Jeremy Marre

Jeremy Marre (7 October 1943 – 15 March 2020) was an English television director, writer and producer who founded Harcourt Films and made films around the world. Much of his work focused on musical subjects.

His reputation was made with the ''Beats of the Heart'' series, which introduced elements of what is now called world music, and its performers, to the Western world. ''Rhythms of Resistance'', a film in the series, was where Paul Simon first saw Ladysmith Black Mambazo, who played a prominent role on Simon’s Graceland album. ''The New York Times'' said of ''Beats of the Heart'': "It can make your jaw drop regularly with astonishment." He has run director courses for the National Film and Television School, sat on the advisory boards for the British Library Sound Archive and the Arts Council of England, has broadcast widely on BBC radio, has written for ''The Times'', ''New York Post'' and ''The Independent''.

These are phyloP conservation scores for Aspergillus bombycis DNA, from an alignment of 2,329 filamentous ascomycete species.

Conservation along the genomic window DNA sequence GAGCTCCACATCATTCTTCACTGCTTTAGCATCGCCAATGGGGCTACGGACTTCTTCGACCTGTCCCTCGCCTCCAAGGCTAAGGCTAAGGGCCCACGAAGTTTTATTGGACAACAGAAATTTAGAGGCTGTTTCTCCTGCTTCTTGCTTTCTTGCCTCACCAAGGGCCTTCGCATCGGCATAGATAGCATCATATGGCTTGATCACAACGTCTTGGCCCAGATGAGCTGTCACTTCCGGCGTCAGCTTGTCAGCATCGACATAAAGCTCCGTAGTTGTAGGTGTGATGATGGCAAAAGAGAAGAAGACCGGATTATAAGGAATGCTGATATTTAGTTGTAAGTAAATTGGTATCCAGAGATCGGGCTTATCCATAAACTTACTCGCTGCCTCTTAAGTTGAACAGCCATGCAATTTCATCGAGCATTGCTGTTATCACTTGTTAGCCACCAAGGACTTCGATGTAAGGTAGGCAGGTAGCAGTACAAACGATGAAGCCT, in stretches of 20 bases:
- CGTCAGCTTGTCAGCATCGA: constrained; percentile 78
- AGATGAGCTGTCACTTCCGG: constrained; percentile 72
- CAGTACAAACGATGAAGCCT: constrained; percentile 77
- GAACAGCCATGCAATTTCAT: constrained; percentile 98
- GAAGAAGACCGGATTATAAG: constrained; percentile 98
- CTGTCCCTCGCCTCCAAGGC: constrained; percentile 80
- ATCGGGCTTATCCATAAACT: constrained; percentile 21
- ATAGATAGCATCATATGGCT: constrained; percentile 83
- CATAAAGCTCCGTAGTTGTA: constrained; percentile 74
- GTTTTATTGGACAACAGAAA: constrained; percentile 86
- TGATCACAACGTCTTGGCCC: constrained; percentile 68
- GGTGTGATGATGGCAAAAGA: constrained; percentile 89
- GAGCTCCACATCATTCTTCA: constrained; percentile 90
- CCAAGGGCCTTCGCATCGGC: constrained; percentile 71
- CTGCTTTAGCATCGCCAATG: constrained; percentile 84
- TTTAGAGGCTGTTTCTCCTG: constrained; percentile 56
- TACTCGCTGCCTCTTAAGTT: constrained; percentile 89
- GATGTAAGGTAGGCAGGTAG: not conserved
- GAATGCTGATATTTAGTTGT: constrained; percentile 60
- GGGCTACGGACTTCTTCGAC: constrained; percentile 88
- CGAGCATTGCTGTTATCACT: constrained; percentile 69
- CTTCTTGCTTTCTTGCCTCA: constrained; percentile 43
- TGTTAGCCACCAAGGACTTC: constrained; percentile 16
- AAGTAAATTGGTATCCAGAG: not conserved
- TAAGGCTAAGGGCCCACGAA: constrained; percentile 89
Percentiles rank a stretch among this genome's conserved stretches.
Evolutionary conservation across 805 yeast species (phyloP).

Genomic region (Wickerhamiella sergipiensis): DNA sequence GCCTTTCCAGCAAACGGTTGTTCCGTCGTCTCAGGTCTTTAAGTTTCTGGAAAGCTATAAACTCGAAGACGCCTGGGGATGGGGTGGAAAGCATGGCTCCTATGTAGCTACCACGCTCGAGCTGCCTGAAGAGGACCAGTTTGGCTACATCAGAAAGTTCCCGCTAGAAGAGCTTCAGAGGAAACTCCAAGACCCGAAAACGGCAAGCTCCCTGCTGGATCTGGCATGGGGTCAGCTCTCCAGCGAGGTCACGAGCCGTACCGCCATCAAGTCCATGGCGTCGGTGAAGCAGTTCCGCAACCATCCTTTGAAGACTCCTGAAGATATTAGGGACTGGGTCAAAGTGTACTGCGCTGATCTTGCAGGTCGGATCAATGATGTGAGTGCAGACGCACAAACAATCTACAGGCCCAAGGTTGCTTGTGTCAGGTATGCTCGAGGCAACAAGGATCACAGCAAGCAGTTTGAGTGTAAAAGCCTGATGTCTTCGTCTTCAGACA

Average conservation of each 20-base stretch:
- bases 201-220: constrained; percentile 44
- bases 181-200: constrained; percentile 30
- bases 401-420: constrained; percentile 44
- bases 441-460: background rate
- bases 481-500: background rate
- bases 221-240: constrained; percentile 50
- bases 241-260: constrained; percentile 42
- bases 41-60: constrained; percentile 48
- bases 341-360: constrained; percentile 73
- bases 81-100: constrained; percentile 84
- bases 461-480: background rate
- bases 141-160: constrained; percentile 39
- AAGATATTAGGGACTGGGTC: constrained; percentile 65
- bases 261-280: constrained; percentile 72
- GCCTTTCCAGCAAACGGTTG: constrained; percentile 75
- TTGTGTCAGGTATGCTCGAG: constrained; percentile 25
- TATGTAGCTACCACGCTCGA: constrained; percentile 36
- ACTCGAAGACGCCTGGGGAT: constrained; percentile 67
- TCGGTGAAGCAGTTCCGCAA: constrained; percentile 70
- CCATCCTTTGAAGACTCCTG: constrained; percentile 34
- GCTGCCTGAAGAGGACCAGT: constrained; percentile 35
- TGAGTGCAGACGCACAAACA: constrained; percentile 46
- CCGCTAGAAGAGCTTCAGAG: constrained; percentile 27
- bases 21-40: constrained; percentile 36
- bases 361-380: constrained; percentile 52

There have been retrospectives of his music films at the Florence Film Festival and on Channel 4.

In 2016, Marre was the first recipient of a new lifetime achievement award bestowed jointly by Arizona State University and Arizona Humanities. Provided by Wikipedia
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    by Marre, Jeremy.
    Published 1985
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